Habituation, weight-loss, protection for radio-collared bears

Habituation, weight-loss, protection for radio-collared bears

February 22, 2010 - 9:07 PM CST

Happy 1-month Birthday, Cubbie!  It’s been an amazing trip for us all.  So much has happened since we installed the den cam on January 8 that it seems long ago.

A den cam has been a dream for many years.  Our first opportunity was in 1999 with 3-year-old Whiteheart.   Like Lily, Whiteheart denned close enough to a house to have electricity and telephone.  Doug Hajicek of Whitewolf Entertainment put a technicial team together, and we learned a lot about how bears behave in dens.  That den cam sent video as far as the house, but only stills went out over the Internet—Discovery.com hosted the images.  We waited 10 years for the opportunity Lily has given us.  Technology has improved, and we’re hoping to have a den cam each winter.

The key to a den cam is a trusting bear that will let us set up a camera without running away.  Lily knows our voices and was calm, although she initially was nervous about the big eye of the camera looking at her.  More so, she was nervous about the two cameramen behind us.  Looking at them, she exited the den and we feared she might leave the area.  The cameramen backed off.  We talked to Lily, and she turned back.  With the camera in place, we all left.  She returned within minutes.  We watched our computer screen with relief when she appeared in the camera and her fur streamed by the lens as she crawled back into the den.

When Lynn returned to adjust the camera a few days later, Lily came out briefly but showed no inclination to leave.

Lily trusts researchers who behave in familiar ways, but is wary in other situations.  For example, last fall we homed in on her radio signal without announcing ourselves and heard the signal fade as she left the area.  We followed her signal, announced ourselves, and had no problem changing her collar and taking her heart rate.  We didn’t know her exact weight but knew she was well over 200 pounds and had a good chance of giving birth.  Then, some people disturbed her, probably without knowing Lily was even anywhere around.  Lily moved a couple miles away and attempted to make 3 dens—all in rocky soil.  Fortunately she eventually gave up and came back to this den.

We wondered if she still had enough weight to have cubs and were relieved and ecstatic when she did!

We learned so much about her den preparation before giving birth, her surprisingly long labor, and the sounds she and the cub made immediately after birth.  The care she has given the cub has been as expected from our brief observation of other trusting mothers.  But mother and cub making the contented motor-like humming together last night was a first for us.  There’s always more to learn.

Lily is losing weight twice as fast during lactation as she did earlier in the winter.  We expect she will lose over 40 percent by the time she leaves the den.  Unfortunately, without knowing her weight going in, we won’t know for sure.  Some folks have expressed concern over her weight loss.  Please be assured it’s entirely normal—just part of being a bear.  Bears normally gain and lose large amounts of weight each year.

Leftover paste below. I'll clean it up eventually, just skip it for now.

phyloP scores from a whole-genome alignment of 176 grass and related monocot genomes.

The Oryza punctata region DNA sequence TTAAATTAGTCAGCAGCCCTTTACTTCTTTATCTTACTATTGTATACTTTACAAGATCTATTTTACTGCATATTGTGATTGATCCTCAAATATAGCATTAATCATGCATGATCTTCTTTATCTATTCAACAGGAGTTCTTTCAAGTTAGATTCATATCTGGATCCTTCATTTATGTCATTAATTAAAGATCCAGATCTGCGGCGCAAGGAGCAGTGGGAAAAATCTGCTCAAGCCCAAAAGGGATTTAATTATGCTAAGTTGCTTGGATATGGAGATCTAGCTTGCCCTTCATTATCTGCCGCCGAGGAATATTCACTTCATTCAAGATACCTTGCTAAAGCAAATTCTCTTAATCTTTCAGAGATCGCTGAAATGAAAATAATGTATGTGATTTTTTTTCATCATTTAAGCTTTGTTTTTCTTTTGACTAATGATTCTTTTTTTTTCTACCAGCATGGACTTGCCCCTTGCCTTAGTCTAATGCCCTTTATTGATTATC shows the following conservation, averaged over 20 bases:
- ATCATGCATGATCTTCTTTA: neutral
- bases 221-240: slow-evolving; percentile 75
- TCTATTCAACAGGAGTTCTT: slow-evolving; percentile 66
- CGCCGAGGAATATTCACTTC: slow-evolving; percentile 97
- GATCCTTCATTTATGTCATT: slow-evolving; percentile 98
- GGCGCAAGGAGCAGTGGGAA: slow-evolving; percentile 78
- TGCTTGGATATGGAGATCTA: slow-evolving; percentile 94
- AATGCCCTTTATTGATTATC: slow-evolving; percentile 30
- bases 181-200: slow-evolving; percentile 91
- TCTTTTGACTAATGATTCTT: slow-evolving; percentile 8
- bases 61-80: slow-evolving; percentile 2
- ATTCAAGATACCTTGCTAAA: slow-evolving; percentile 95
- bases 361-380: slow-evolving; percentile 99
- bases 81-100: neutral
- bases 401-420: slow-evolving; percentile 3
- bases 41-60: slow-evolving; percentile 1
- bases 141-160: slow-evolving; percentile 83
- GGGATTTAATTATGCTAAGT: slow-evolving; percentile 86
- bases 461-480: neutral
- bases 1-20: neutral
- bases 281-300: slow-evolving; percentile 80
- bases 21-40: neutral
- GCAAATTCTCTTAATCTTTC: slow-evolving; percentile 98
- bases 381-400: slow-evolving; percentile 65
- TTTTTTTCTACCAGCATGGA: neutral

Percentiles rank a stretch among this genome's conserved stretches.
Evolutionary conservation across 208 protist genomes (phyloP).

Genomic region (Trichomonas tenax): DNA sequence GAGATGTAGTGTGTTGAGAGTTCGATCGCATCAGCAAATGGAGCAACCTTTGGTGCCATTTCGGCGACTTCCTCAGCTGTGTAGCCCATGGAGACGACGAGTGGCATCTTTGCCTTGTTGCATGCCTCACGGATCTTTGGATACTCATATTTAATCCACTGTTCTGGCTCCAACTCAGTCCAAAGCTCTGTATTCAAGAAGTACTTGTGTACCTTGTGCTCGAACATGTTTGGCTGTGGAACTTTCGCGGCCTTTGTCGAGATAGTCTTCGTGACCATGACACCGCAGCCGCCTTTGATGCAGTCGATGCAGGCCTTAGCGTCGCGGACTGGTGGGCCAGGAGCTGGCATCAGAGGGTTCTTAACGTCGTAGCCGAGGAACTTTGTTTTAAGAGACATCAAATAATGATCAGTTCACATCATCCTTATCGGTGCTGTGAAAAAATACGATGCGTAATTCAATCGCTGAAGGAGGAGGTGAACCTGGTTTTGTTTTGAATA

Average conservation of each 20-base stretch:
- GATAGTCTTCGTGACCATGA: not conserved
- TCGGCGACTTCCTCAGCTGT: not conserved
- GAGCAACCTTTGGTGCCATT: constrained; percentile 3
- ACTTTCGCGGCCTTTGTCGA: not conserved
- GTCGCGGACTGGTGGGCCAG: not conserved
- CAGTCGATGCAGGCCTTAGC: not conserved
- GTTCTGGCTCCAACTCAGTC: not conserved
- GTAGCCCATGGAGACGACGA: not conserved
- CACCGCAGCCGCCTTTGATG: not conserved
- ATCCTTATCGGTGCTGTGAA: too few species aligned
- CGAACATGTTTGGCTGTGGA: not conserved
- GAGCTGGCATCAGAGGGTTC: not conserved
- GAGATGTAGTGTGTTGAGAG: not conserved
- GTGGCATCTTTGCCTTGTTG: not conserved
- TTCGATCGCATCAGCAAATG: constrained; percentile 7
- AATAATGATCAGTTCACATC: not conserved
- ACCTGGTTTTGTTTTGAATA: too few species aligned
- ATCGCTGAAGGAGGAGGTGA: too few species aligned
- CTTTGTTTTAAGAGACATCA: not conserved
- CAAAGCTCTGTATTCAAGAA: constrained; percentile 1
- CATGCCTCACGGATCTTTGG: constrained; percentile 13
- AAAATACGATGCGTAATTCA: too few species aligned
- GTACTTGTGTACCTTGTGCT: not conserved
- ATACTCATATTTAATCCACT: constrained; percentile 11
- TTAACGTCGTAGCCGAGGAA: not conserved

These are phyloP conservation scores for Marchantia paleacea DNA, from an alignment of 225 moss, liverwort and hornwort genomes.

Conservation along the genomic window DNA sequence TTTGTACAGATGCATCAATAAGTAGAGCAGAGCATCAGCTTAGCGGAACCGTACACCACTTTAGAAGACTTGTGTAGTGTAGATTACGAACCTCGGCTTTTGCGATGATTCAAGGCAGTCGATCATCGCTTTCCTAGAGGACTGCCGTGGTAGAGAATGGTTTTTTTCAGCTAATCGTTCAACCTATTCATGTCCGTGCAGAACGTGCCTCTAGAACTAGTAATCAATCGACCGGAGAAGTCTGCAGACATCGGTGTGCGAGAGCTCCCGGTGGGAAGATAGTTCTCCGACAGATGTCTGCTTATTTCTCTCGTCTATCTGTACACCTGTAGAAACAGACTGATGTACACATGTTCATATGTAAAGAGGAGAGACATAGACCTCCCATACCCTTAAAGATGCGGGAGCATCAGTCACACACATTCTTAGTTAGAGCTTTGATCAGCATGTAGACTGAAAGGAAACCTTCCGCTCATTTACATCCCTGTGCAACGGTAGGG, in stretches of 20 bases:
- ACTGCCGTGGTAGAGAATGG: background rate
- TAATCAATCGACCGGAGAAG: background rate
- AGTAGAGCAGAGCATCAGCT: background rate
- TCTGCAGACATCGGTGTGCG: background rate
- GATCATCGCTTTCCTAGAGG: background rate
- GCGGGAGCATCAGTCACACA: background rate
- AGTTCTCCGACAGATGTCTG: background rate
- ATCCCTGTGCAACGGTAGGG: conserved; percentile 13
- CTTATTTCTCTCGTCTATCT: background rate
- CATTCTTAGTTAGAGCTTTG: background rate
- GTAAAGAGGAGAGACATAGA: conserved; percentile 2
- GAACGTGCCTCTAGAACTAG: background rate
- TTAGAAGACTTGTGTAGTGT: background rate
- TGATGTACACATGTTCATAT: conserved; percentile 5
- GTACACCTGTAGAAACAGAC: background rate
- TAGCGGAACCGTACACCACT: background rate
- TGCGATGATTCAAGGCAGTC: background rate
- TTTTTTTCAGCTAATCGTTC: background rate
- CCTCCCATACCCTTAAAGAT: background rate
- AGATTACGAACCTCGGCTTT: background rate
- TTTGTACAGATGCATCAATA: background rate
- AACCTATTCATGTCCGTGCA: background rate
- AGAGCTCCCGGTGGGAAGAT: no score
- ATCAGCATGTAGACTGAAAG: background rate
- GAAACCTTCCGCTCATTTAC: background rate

The value of these trusting bears to science and education is immeasurable.  Years ago, we never would have thought it possible to accompany wild bears and be essentially ignored.  Now we are surprised if the bear we’re accompanying even looks at us.  We’ve become unimportant.  We are not food-givers, but not competitors.  We are not objects of their affection but not enemies.  Once they decided that a familiar observer made no difference to them, they went about their lives foraging, raising cubs, taking naps, mating, etc.  Now, many of the big males in the population are also familiar with us and ignore us as they go about courting and mating.  They have full, wild lives, and once they accept us, it is hard to keep a bear from being a bear.  They‘ve taught all of us so much.  I wish all of you could see what we see and come with us with the bears.  At least we have videos—50 video exhibits at the North American Bear Center with snippets on bear.org.

At first, we worried about the bears becoming nuisances.  We worried they might approach someone else.  We learned that habituation is specific to locations, situations, and individuals.  In time, it’s possible to broaden the habituation.  We had over 200 volunteers walk with one bear.  Yet, even she didn’t approach people.

These bears teach us so much that can help all bears forever, and we have worried that they might get shot.  Each year, we do everything we can to protect them.  For whatever reason, the research bears show much higher survival through hunting season than other bears.   For years, we’ve asked that radio-collared bears be protected from hunting.  This year, with the popularity of Lily, legislators are drafting a bill to do just that.  We are hopeful it will pass.  These bears can teach us so much.  We want to follow Lily and her clan for years to come.

—Lynn Rogers and Sue Mansfield, Biologists, North American Bear Center